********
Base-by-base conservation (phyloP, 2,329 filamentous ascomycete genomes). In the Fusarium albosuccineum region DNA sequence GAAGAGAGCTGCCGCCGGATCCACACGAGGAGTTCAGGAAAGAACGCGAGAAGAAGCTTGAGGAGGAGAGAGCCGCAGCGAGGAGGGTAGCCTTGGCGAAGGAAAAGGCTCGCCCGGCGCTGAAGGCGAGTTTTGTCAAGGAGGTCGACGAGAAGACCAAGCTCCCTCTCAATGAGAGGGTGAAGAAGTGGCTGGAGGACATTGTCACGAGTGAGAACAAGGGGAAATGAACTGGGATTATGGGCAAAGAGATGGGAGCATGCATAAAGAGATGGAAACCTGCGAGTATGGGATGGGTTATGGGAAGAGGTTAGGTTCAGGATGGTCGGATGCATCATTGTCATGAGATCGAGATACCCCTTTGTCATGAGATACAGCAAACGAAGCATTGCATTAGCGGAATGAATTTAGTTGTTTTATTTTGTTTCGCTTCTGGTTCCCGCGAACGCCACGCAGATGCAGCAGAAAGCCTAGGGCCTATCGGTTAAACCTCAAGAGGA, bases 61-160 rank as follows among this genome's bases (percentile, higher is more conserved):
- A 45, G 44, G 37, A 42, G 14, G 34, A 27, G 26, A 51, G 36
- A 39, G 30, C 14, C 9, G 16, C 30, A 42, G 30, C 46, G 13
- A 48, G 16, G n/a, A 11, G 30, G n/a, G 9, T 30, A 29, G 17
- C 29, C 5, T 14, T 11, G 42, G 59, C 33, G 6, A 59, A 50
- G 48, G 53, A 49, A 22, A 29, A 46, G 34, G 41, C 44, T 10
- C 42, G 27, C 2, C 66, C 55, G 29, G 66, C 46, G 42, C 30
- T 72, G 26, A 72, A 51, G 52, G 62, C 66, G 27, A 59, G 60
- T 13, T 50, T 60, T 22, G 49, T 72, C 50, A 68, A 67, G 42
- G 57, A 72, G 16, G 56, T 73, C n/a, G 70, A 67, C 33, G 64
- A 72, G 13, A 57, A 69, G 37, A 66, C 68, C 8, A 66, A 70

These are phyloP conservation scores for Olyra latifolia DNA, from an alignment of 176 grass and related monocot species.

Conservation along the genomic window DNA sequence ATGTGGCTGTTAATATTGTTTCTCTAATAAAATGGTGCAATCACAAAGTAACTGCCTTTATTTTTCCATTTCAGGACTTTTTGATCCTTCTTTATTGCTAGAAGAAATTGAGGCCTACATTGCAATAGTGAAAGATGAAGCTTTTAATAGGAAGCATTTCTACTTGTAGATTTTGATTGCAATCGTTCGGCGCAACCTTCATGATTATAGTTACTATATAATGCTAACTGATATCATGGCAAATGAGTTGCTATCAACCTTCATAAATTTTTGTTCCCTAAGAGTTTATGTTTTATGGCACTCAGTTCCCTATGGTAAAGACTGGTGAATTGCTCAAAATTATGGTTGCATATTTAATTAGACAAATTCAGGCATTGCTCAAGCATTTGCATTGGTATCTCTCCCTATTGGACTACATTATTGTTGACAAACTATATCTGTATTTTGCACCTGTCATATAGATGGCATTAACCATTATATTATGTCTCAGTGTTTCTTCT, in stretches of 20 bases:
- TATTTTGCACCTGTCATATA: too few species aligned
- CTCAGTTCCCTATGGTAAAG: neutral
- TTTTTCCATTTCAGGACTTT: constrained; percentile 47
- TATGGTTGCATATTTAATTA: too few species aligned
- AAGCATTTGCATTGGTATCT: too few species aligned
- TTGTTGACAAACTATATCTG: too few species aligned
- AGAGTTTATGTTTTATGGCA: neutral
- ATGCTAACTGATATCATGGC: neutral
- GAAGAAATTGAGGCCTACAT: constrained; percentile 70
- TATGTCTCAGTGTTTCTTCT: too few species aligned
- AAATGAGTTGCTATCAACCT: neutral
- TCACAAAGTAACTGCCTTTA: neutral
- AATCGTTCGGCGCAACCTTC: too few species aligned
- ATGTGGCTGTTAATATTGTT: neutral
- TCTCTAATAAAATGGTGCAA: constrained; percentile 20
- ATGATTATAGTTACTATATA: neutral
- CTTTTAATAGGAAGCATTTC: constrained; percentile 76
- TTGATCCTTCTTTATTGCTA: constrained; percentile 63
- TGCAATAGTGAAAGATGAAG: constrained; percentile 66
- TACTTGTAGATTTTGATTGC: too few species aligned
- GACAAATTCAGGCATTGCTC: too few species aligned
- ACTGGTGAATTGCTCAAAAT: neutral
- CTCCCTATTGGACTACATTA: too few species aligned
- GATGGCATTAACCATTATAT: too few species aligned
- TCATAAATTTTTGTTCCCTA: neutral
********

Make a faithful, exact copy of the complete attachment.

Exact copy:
Base-by-base conservation (phyloP, 2,329 filamentous ascomycete genomes). In the Fusarium albosuccineum region DNA sequence GAAGAGAGCTGCCGCCGGATCCACACGAGGAGTTCAGGAAAGAACGCGAGAAGAAGCTTGAGGAGGAGAGAGCCGCAGCGAGGAGGGTAGCCTTGGCGAAGGAAAAGGCTCGCCCGGCGCTGAAGGCGAGTTTTGTCAAGGAGGTCGACGAGAAGACCAAGCTCCCTCTCAATGAGAGGGTGAAGAAGTGGCTGGAGGACATTGTCACGAGTGAGAACAAGGGGAAATGAACTGGGATTATGGGCAAAGAGATGGGAGCATGCATAAAGAGATGGAAACCTGCGAGTATGGGATGGGTTATGGGAAGAGGTTAGGTTCAGGATGGTCGGATGCATCATTGTCATGAGATCGAGATACCCCTTTGTCATGAGATACAGCAAACGAAGCATTGCATTAGCGGAATGAATTTAGTTGTTTTATTTTGTTTCGCTTCTGGTTCCCGCGAACGCCACGCAGATGCAGCAGAAAGCCTAGGGCCTATCGGTTAAACCTCAAGAGGA, bases 61-160 rank as follows among this genome's bases (percentile, higher is more conserved):
- A 45, G 44, G 37, A 42, G 14, G 34, A 27, G 26, A 51, G 36
- A 39, G 30, C 14, C 9, G 16, C 30, A 42, G 30, C 46, G 13
- A 48, G 16, G n/a, A 11, G 30, G n/a, G 9, T 30, A 29, G 17
- C 29, C 5, T 14, T 11, G 42, G 59, C 33, G 6, A 59, A 50
- G 48, G 53, A 49, A 22, A 29, A 46, G 34, G 41, C 44, T 10
- C 42, G 27, C 2, C 66, C 55, G 29, G 66, C 46, G 42, C 30
- T 72, G 26, A 72, A 51, G 52, G 62, C 66, G 27, A 59, G 60
- T 13, T 50, T 60, T 22, G 49, T 72, C 50, A 68, A 67, G 42
- G 57, A 72, G 16, G 56, T 73, C n/a, G 70, A 67, C 33, G 64
- A 72, G 13, A 57, A 69, G 37, A 66, C 68, C 8, A 66, A 70

These are phyloP conservation scores for Olyra latifolia DNA, from an alignment of 176 grass and related monocot species.

Conservation along the genomic window DNA sequence ATGTGGCTGTTAATATTGTTTCTCTAATAAAATGGTGCAATCACAAAGTAACTGCCTTTATTTTTCCATTTCAGGACTTTTTGATCCTTCTTTATTGCTAGAAGAAATTGAGGCCTACATTGCAATAGTGAAAGATGAAGCTTTTAATAGGAAGCATTTCTACTTGTAGATTTTGATTGCAATCGTTCGGCGCAACCTTCATGATTATAGTTACTATATAATGCTAACTGATATCATGGCAAATGAGTTGCTATCAACCTTCATAAATTTTTGTTCCCTAAGAGTTTATGTTTTATGGCACTCAGTTCCCTATGGTAAAGACTGGTGAATTGCTCAAAATTATGGTTGCATATTTAATTAGACAAATTCAGGCATTGCTCAAGCATTTGCATTGGTATCTCTCCCTATTGGACTACATTATTGTTGACAAACTATATCTGTATTTTGCACCTGTCATATAGATGGCATTAACCATTATATTATGTCTCAGTGTTTCTTCT, in stretches of 20 bases:
- TATTTTGCACCTGTCATATA: too few species aligned
- CTCAGTTCCCTATGGTAAAG: neutral
- TTTTTCCATTTCAGGACTTT: constrained; percentile 47
- TATGGTTGCATATTTAATTA: too few species aligned
- AAGCATTTGCATTGGTATCT: too few species aligned
- TTGTTGACAAACTATATCTG: too few species aligned
- AGAGTTTATGTTTTATGGCA: neutral
- ATGCTAACTGATATCATGGC: neutral
- GAAGAAATTGAGGCCTACAT: constrained; percentile 70
- TATGTCTCAGTGTTTCTTCT: too few species aligned
- AAATGAGTTGCTATCAACCT: neutral
- TCACAAAGTAACTGCCTTTA: neutral
- AATCGTTCGGCGCAACCTTC: too few species aligned
- ATGTGGCTGTTAATATTGTT: neutral
- TCTCTAATAAAATGGTGCAA: constrained; percentile 20
- ATGATTATAGTTACTATATA: neutral
- CTTTTAATAGGAAGCATTTC: constrained; percentile 76
- TTGATCCTTCTTTATTGCTA: constrained; percentile 63
- TGCAATAGTGAAAGATGAAG: constrained; percentile 66
- TACTTGTAGATTTTGATTGC: too few species aligned
- GACAAATTCAGGCATTGCTC: too few species aligned
- ACTGGTGAATTGCTCAAAAT: neutral
- CTCCCTATTGGACTACATTA: too few species aligned
- GATGGCATTAACCATTATAT: too few species aligned
- TCATAAATTTTTGTTCCCTA: neutral